DomusVi in talks to acquire top ten French nursing home group

DomusVi is in exclusive talks to acquire a top ten French player in a bid to keep pace with rivals Orpea and Korian. We speak to a market expert about the deal and give a likely price multiple.

DomusVi, France’s largest nursing home operator by revenue, is in talks to acquire French group HPA, which owns nursing home operator Residalya and property company Patrimoine et Santé. The group had revenue of €120m in 2018 and EBITDA of €21.5m in 2017. We believe HPA is likely to go for a low double-digit multiple.

The deal will see Domus Vi buy the entirety of HPA’s share capital, taking over the operation of 35 nursing homes and residential facilities around France, with more than 2,500 beds. Residalya has 1,700 employees. The group owns the real estate of 12 of the facilities it operates and is developing three new facilities to be opened in the next two years.

“It’s quite expensive to buy in France due to the licence system, so you’re essentially buying market share,” says Stéphane Pichon of Your Care Consult. “Clearly then HPA will go for a double-digit multiple, perhaps 12-13x EBITDA. DomusVi is in a race with Korian and Orpea to maintain its position on the market, where the smaller companies are being acquired by the top players.” A price of around €280m seems likely.

Armonea was acquired by Colisee last month for 12x EBITDA, and acquisitions are the main tool used by French groups to grow in nursing homes. Though operators have also been diversifying their activities by providing domiciliary or medicalised homecare – Korian bought provider Petit Fils last November, and Orpea is acquiring assisted living facilities across Europe.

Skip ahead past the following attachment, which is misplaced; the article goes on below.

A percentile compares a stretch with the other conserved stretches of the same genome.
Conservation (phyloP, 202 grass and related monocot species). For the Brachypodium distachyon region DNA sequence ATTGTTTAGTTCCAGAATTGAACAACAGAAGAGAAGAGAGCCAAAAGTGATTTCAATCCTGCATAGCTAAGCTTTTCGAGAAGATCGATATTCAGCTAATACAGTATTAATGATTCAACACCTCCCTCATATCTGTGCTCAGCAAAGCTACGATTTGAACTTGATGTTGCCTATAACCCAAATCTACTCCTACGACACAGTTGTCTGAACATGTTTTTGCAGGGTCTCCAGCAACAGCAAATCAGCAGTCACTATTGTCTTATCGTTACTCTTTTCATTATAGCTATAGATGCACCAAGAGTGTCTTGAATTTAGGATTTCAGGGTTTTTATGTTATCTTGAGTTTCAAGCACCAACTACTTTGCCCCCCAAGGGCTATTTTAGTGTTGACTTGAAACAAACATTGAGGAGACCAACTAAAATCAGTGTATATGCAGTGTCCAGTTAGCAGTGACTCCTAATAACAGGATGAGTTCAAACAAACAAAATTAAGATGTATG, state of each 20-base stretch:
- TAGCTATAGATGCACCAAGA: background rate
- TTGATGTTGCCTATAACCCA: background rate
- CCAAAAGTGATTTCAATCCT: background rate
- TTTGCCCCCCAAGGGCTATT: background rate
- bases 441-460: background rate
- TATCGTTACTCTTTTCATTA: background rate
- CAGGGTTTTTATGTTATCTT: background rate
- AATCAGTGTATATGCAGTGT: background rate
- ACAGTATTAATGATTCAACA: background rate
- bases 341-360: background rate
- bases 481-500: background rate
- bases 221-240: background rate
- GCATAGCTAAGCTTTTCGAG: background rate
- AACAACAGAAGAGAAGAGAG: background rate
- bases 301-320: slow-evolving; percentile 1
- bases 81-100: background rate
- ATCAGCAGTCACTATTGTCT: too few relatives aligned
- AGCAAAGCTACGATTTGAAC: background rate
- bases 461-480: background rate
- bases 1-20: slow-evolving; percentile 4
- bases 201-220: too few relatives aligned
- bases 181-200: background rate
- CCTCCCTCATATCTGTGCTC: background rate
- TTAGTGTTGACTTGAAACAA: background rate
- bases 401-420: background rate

“Residalya used to be a subsidiary of Groupe Duval, a large real estate operator in France,” says Pichon. “They were partners at the group level with Dutch shareholder Ackermans & van Haaren.” Groupe Duval sold 70% its stake to Ackermans & van Haaren in 2015, and in 2018 Residalya became French real-estate investor Icade Santé’s first acquisition in the nursing home sector, when it bought 14 facilities for €189m. “This latest deal could be used by founder Hervé Hardy to either retire or buy new assets,” speculates Pichon.

DomusVi has been actively buying in Spain, Portugal and France and is also present in Chile where it bought nursing home group Acalis last November. The group had sales of €1,300m in 2017, with a total of 333 facilities across all locations.

Any deal will be subject to the approval of the French Competition Authority. It is expected to complete in Q2 2019.

We would welcome your thoughts on this story. Email your views to Anaïs Charles or call 0207 183 3779.

Source: HBI International 22mar19

Armonea-Colisee merger creates fourth largest nursing home group

Belgian nursing home group Armonea has merged with French rival Colisee after months of preparing for a sale, creating Europe’s fourth largest nursing home group. We hear from a reliable source that this is effectively a takeover by the French player.

“Armonea CEO Chris Cools is leaving in June, and Colisee is taking over Armonea to continue the company’s European rollout under IK Partners,” says our source. “It is unclear whether owner Verlinvest will be reinvesting in the group which suggests a takeover from Colisee.”